Thursday, February 25, 2016

2/25/16

Boundaries
By Peter McMillan


I'd been on station for two months and didn't have a good feeling about it. It's very different from Earth and even the ship that brought me here. My tour with Space Corps is for two years and I'm not liking my chances of settling in. I'm here, under the radar, so to speak, to investigate longstanding allegations of abuse and mistreatment.

We sleep in pods arranged like the long, flat safety deposit boxes you find in old-fashioned Earth banks. Just large enough to flex your muscles but not enough to turn over. It doesn't matter though because we all take meds to help us sleep, and there is next to no waking time in the pods.

We eat all our meals in the canteen, which is standing room only. Along the walls, the canteen is outfitted with dozens of tubes. We connect these to our upper abdominal ports. The feeding takes 15 minutes. There is no variety, just a uniform mixture of basic nutrients. Here too it doesn't matter since we bypass taste, smell, and texture. I learned this after trying several different tubes.

Sometimes when you get a tube it will still be dripping and you have to drain it and sterilize it. That's happened to me several times. Some people are so careless and what little bit of personal space there is they violate. It's not so much that there is the danger of infection—so we're told. It's the very idea of ingesting someone else's backflow, which is thoroughly disgusting!

The other bodily functions are managed through the lower abdominal port, which requires the same attention to personal space and sanitariness. The facilities are adjacent to the canteen and are equipped with larger plastic hoses that are supposed to be sterilized after each use. Just to be on the safe side, I sterilize the hose before and after use, no matter how long the lineup.

Physical contact is prohibited and every effort is made to ensure that it won't happen accidentally or intentionally. At our workstations, we're suited up and strapped in for 15 hours. You can't even tap your neighbour on the shoulder to ask a question. The range of motion won't permit it. Nonverbal communication is not allowed. You have to go through the chat line to communicate, and it's constantly monitored.

Chats are public, so sometimes people use code, but this is risky. The penalty for being caught is one month solitary detention in the Space Chamber where there is no light, no sounds or smells, and perpetual weightlessness. People are never the same when they return. I got to know the guy from pod 11471-AF before they sent him away. He was a vegetable when he got back, but he didn't stay long before they packed him off to Terra Chamber, a dead end for nonconformists.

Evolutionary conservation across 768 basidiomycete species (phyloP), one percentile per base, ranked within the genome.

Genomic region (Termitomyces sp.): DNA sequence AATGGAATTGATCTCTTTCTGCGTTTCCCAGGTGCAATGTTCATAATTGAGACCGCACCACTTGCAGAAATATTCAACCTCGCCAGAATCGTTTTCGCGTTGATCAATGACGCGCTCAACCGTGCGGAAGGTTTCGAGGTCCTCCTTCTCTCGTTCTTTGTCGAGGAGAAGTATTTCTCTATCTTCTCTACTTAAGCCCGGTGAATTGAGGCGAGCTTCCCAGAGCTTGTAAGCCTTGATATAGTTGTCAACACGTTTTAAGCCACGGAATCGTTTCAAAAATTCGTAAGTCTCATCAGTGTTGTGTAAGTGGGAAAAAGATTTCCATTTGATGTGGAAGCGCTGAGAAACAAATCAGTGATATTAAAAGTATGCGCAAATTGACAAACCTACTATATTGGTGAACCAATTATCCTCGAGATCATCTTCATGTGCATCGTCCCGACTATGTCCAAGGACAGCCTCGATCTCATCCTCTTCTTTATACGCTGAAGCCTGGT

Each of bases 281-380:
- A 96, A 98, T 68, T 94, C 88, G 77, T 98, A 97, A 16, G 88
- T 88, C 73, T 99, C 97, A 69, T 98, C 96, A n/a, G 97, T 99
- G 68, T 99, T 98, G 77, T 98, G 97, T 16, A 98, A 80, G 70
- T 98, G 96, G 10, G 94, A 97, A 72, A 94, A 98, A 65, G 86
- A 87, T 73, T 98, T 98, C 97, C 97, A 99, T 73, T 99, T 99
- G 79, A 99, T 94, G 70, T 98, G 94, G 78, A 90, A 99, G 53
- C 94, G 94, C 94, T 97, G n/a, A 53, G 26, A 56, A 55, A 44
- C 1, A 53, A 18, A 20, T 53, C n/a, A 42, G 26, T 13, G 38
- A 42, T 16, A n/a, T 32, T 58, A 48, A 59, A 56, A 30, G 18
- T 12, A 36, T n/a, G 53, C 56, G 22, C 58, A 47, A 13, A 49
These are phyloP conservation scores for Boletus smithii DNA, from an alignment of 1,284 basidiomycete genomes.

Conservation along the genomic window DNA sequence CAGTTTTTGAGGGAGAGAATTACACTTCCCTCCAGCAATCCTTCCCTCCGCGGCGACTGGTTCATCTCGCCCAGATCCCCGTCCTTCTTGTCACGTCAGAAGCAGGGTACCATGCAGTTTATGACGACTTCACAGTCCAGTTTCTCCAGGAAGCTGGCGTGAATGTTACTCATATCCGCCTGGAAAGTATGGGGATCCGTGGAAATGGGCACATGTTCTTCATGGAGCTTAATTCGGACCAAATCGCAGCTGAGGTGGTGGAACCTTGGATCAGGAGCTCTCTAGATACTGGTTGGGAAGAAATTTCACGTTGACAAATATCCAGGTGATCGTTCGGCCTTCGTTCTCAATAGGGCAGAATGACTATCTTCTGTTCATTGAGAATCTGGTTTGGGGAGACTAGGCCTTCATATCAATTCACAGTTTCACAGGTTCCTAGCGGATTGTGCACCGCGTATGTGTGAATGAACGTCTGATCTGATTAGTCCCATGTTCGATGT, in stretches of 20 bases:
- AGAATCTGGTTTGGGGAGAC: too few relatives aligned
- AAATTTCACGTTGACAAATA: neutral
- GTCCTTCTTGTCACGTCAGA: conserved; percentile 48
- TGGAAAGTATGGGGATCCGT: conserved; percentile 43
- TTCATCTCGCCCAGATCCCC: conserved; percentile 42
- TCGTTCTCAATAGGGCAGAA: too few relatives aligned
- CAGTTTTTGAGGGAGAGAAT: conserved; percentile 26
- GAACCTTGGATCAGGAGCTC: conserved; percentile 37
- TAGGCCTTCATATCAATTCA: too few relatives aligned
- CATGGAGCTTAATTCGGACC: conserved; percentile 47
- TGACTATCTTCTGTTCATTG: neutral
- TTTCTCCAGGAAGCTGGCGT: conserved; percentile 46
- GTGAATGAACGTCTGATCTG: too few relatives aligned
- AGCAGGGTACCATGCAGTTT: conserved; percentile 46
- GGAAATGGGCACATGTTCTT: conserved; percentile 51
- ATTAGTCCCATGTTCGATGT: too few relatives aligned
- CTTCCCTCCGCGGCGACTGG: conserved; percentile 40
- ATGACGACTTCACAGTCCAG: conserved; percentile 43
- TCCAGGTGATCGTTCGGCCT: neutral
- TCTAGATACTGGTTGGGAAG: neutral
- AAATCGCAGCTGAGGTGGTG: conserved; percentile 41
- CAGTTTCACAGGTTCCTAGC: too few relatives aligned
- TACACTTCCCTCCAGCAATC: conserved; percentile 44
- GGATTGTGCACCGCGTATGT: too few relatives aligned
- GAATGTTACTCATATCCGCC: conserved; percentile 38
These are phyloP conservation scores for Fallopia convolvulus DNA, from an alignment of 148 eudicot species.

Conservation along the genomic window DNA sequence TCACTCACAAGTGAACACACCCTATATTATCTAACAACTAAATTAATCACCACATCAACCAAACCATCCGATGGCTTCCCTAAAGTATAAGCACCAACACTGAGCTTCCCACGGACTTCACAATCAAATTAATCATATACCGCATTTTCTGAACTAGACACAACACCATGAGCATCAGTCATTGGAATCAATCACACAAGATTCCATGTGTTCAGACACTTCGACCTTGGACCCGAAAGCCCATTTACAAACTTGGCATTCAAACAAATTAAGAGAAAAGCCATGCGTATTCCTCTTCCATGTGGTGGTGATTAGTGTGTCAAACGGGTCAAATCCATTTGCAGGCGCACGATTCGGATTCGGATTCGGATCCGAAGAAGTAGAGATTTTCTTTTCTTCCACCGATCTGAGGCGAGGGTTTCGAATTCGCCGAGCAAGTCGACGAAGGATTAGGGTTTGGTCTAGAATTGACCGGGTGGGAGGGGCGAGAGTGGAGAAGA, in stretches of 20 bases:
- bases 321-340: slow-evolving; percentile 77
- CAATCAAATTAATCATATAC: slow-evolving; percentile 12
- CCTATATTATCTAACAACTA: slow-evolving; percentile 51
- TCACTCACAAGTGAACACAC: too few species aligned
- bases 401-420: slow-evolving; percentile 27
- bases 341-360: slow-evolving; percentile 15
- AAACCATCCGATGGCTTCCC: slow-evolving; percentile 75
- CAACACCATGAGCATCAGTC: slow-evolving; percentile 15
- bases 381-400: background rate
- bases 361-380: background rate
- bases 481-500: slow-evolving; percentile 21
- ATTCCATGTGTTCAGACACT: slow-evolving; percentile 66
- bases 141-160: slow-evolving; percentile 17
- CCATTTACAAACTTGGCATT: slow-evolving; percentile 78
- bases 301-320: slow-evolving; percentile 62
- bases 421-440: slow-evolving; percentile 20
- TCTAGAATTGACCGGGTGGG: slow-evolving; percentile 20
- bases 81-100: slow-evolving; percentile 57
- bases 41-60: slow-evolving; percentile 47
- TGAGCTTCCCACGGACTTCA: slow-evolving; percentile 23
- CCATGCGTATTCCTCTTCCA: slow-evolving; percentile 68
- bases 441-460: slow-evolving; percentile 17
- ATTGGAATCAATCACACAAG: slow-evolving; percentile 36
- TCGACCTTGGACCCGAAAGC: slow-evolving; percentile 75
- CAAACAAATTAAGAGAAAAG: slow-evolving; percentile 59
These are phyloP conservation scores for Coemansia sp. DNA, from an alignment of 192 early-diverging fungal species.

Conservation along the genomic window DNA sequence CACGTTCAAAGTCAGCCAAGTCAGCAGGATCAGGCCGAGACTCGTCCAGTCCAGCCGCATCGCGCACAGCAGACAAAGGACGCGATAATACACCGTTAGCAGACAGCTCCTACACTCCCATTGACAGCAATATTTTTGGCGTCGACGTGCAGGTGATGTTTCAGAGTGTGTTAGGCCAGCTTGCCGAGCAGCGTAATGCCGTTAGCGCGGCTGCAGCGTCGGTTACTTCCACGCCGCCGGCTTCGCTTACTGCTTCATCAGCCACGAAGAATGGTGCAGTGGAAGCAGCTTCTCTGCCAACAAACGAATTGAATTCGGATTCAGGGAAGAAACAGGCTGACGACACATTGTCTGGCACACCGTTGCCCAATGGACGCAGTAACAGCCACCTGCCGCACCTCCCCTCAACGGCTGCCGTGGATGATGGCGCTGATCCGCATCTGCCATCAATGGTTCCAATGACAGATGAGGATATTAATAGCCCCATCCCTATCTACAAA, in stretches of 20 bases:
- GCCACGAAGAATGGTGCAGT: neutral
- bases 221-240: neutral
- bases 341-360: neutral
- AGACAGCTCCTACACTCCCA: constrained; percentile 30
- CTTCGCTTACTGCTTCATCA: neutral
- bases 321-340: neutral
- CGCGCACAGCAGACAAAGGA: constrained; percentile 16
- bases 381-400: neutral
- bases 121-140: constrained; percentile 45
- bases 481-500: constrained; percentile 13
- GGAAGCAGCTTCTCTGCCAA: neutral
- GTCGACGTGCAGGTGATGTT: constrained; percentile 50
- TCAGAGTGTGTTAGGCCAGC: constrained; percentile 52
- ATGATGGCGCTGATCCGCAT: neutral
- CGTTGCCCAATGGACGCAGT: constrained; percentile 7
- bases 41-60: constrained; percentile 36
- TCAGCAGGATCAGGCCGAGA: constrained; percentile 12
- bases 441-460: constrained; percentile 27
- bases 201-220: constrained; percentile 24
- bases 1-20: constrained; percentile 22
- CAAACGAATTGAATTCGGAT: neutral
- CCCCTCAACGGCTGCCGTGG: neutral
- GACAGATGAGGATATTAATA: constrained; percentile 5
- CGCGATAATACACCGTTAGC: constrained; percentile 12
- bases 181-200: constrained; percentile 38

One night I couldn't sleep. I hadn't deliberately refused the meds but I think they must have given me something else. I kept having paranoid thoughts that 11471-AF had informed on me. It also felt like bugs were crawling on me, and I couldn't reach them to scratch. I worried that the ingestion and excretion tubes were contaminated and that all sorts of nasty germs were affecting my body and my brain.

Without warning and with no explanation, I was pulled out of my pod and rushed to the Magistrate's Chamber.

“Mr. 14319-ZB, you know this is a Stage 5 classified station and everything that goes on here is top secret and that conspiring against the station's authority is a criminal offense?” asked the magistrate.

“Yes sir,” I answered.

“Mr. 14319-ZB, where are your notes?”

It was my notes they were after, not realizing that I possess an eidetic memory—a prerequisite for my line of work—which I meticulously layer with unrelated and misdirecting memories.

“I haven't taken any notes. I don't have access—“

“You've been observed meeting with 11471-AF and others in the tube stations. What do you have to say about that?”

“I befriended 11471-AF because we're from the same Earth city, Providence.”

“Now sir, no doubt you've heard what has happened to 11471-AF. Unless you cooperate—”

“I am … I'm trying—“

“Then what did you do with your notes? Your cooperation may be taken into consideration during sentencing, but—“

“OK, I used the chat line, but the reason your experts haven't been able to find my notes is that I encrypted them with an auto-delete feature.”

“Your saying, then, that the chats, er, the notes have been deleted? But we have real-time backups.”

“And each time you access my chats from a backup, the auto-delete feature activates.”

“So you're saying there's no way to access your notes?”

“That's right. Even I can't get to them because of the encrypted fail-safe that triggers the delete function.”

“Well, we'll see about that. Let's help you try to remember.”

That's when they severed my head and stuck my brain in a vat of chemicals.

I hadn't seen that coming.

“Now Mr. 14319-ZB, how did you encrypt your chats? What algorithm did you use?

The magistrate turned the questioning over to a cryptographer. Each time I was evasive I received a multi-sensory shock. Several hours into the interrogation, they switched to a different strategy. After making a number of recalibrations, they directly probed my memory center. All they learned was that my memories were inaccessible and interwoven with vivid recollections of urine- and feces-contaminated hoses and vomit-filled feeding tubes.

Now disembodied, it was clear I'd never return to Earth, and it didn't appear likely that any of my findings would ever make it back either. Essentially, my mission was a failure. However, if my record is discovered one day, it will be a damning indictment of the station's human rights violations. But from here in the vat, it seems that discovery will never be made.


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